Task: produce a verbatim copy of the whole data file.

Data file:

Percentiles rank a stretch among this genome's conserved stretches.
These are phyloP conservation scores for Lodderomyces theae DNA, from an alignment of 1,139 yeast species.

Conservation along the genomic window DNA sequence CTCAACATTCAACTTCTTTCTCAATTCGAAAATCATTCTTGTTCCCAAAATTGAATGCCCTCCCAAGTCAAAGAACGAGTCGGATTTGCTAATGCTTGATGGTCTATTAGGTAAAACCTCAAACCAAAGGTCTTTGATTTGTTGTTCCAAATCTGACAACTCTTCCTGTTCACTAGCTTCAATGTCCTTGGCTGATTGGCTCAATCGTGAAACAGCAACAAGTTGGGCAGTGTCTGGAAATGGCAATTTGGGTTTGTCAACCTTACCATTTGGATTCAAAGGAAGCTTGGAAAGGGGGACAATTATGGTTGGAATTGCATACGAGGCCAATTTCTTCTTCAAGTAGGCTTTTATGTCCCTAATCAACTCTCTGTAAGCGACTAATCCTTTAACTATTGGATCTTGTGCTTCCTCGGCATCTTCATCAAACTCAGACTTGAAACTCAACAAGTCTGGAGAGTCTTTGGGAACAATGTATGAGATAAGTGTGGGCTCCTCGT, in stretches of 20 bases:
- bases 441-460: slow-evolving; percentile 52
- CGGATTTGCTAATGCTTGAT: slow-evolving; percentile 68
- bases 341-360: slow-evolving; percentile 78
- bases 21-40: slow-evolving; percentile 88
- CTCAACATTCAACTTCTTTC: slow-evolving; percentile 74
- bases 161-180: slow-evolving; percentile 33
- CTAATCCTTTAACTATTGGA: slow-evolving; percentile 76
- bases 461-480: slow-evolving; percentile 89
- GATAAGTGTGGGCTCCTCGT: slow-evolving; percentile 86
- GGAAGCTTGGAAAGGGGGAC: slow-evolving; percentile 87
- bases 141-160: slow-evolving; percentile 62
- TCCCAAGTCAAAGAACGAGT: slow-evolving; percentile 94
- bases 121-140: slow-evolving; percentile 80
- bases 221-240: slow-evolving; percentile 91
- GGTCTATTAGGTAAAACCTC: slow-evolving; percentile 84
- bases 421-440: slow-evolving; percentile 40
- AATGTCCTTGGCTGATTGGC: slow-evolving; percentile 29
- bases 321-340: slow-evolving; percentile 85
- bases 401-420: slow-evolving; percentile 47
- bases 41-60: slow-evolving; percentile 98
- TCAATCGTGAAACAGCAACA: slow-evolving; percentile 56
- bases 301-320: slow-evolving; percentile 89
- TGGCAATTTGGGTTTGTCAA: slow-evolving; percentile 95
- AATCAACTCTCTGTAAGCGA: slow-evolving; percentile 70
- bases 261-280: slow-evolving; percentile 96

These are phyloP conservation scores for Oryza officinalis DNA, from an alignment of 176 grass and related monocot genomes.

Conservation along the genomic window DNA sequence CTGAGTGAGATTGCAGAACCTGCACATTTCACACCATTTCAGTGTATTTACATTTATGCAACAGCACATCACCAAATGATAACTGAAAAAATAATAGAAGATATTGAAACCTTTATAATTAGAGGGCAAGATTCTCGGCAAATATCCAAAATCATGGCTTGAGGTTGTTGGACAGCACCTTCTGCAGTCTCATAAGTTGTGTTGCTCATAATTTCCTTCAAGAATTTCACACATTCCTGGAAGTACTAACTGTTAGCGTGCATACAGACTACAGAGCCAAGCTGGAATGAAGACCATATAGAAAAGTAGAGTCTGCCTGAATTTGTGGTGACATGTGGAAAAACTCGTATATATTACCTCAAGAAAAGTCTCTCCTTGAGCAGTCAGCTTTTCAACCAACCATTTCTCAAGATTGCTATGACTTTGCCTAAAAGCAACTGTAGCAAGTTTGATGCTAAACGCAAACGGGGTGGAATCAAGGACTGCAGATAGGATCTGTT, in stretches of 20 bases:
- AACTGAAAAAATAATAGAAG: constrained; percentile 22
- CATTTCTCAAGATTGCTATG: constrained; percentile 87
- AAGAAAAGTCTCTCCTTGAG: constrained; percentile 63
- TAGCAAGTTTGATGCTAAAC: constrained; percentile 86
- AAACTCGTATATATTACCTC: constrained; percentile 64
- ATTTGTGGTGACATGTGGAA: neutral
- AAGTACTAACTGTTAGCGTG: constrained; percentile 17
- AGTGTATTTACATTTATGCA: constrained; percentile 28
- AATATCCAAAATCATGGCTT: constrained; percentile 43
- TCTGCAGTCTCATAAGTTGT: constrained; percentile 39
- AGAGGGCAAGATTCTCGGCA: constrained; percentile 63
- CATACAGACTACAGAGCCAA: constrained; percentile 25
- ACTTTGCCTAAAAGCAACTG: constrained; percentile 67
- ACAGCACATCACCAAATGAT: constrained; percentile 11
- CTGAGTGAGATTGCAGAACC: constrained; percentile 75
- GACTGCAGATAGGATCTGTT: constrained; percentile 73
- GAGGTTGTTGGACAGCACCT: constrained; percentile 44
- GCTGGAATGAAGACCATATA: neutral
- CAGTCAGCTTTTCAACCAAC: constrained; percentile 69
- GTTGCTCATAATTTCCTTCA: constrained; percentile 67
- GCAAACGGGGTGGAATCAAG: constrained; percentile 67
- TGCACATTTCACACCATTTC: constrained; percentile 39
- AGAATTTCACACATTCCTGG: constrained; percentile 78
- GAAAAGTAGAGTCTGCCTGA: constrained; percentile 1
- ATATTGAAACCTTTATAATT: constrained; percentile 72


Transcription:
Percentiles rank a stretch among this genome's conserved stretches.
These are phyloP conservation scores for Lodderomyces theae DNA, from an alignment of 1,139 yeast species.

Conservation along the genomic window DNA sequence CTCAACATTCAACTTCTTTCTCAATTCGAAAATCATTCTTGTTCCCAAAATTGAATGCCCTCCCAAGTCAAAGAACGAGTCGGATTTGCTAATGCTTGATGGTCTATTAGGTAAAACCTCAAACCAAAGGTCTTTGATTTGTTGTTCCAAATCTGACAACTCTTCCTGTTCACTAGCTTCAATGTCCTTGGCTGATTGGCTCAATCGTGAAACAGCAACAAGTTGGGCAGTGTCTGGAAATGGCAATTTGGGTTTGTCAACCTTACCATTTGGATTCAAAGGAAGCTTGGAAAGGGGGACAATTATGGTTGGAATTGCATACGAGGCCAATTTCTTCTTCAAGTAGGCTTTTATGTCCCTAATCAACTCTCTGTAAGCGACTAATCCTTTAACTATTGGATCTTGTGCTTCCTCGGCATCTTCATCAAACTCAGACTTGAAACTCAACAAGTCTGGAGAGTCTTTGGGAACAATGTATGAGATAAGTGTGGGCTCCTCGT, in stretches of 20 bases:
- bases 441-460: slow-evolving; percentile 52
- CGGATTTGCTAATGCTTGAT: slow-evolving; percentile 68
- bases 341-360: slow-evolving; percentile 78
- bases 21-40: slow-evolving; percentile 88
- CTCAACATTCAACTTCTTTC: slow-evolving; percentile 74
- bases 161-180: slow-evolving; percentile 33
- CTAATCCTTTAACTATTGGA: slow-evolving; percentile 76
- bases 461-480: slow-evolving; percentile 89
- GATAAGTGTGGGCTCCTCGT: slow-evolving; percentile 86
- GGAAGCTTGGAAAGGGGGAC: slow-evolving; percentile 87
- bases 141-160: slow-evolving; percentile 62
- TCCCAAGTCAAAGAACGAGT: slow-evolving; percentile 94
- bases 121-140: slow-evolving; percentile 80
- bases 221-240: slow-evolving; percentile 91
- GGTCTATTAGGTAAAACCTC: slow-evolving; percentile 84
- bases 421-440: slow-evolving; percentile 40
- AATGTCCTTGGCTGATTGGC: slow-evolving; percentile 29
- bases 321-340: slow-evolving; percentile 85
- bases 401-420: slow-evolving; percentile 47
- bases 41-60: slow-evolving; percentile 98
- TCAATCGTGAAACAGCAACA: slow-evolving; percentile 56
- bases 301-320: slow-evolving; percentile 89
- TGGCAATTTGGGTTTGTCAA: slow-evolving; percentile 95
- AATCAACTCTCTGTAAGCGA: slow-evolving; percentile 70
- bases 261-280: slow-evolving; percentile 96

These are phyloP conservation scores for Oryza officinalis DNA, from an alignment of 176 grass and related monocot genomes.

Conservation along the genomic window DNA sequence CTGAGTGAGATTGCAGAACCTGCACATTTCACACCATTTCAGTGTATTTACATTTATGCAACAGCACATCACCAAATGATAACTGAAAAAATAATAGAAGATATTGAAACCTTTATAATTAGAGGGCAAGATTCTCGGCAAATATCCAAAATCATGGCTTGAGGTTGTTGGACAGCACCTTCTGCAGTCTCATAAGTTGTGTTGCTCATAATTTCCTTCAAGAATTTCACACATTCCTGGAAGTACTAACTGTTAGCGTGCATACAGACTACAGAGCCAAGCTGGAATGAAGACCATATAGAAAAGTAGAGTCTGCCTGAATTTGTGGTGACATGTGGAAAAACTCGTATATATTACCTCAAGAAAAGTCTCTCCTTGAGCAGTCAGCTTTTCAACCAACCATTTCTCAAGATTGCTATGACTTTGCCTAAAAGCAACTGTAGCAAGTTTGATGCTAAACGCAAACGGGGTGGAATCAAGGACTGCAGATAGGATCTGTT, in stretches of 20 bases:
- AACTGAAAAAATAATAGAAG: constrained; percentile 22
- CATTTCTCAAGATTGCTATG: constrained; percentile 87
- AAGAAAAGTCTCTCCTTGAG: constrained; percentile 63
- TAGCAAGTTTGATGCTAAAC: constrained; percentile 86
- AAACTCGTATATATTACCTC: constrained; percentile 64
- ATTTGTGGTGACATGTGGAA: neutral
- AAGTACTAACTGTTAGCGTG: constrained; percentile 17
- AGTGTATTTACATTTATGCA: constrained; percentile 28
- AATATCCAAAATCATGGCTT: constrained; percentile 43
- TCTGCAGTCTCATAAGTTGT: constrained; percentile 39
- AGAGGGCAAGATTCTCGGCA: constrained; percentile 63
- CATACAGACTACAGAGCCAA: constrained; percentile 25
- ACTTTGCCTAAAAGCAACTG: constrained; percentile 67
- ACAGCACATCACCAAATGAT: constrained; percentile 11
- CTGAGTGAGATTGCAGAACC: constrained; percentile 75
- GACTGCAGATAGGATCTGTT: constrained; percentile 73
- GAGGTTGTTGGACAGCACCT: constrained; percentile 44
- GCTGGAATGAAGACCATATA: neutral
- CAGTCAGCTTTTCAACCAAC: constrained; percentile 69
- GTTGCTCATAATTTCCTTCA: constrained; percentile 67
- GCAAACGGGGTGGAATCAAG: constrained; percentile 67
- TGCACATTTCACACCATTTC: constrained; percentile 39
- AGAATTTCACACATTCCTGG: constrained; percentile 78
- GAAAAGTAGAGTCTGCCTGA: constrained; percentile 1
- ATATTGAAACCTTTATAATT: constrained; percentile 72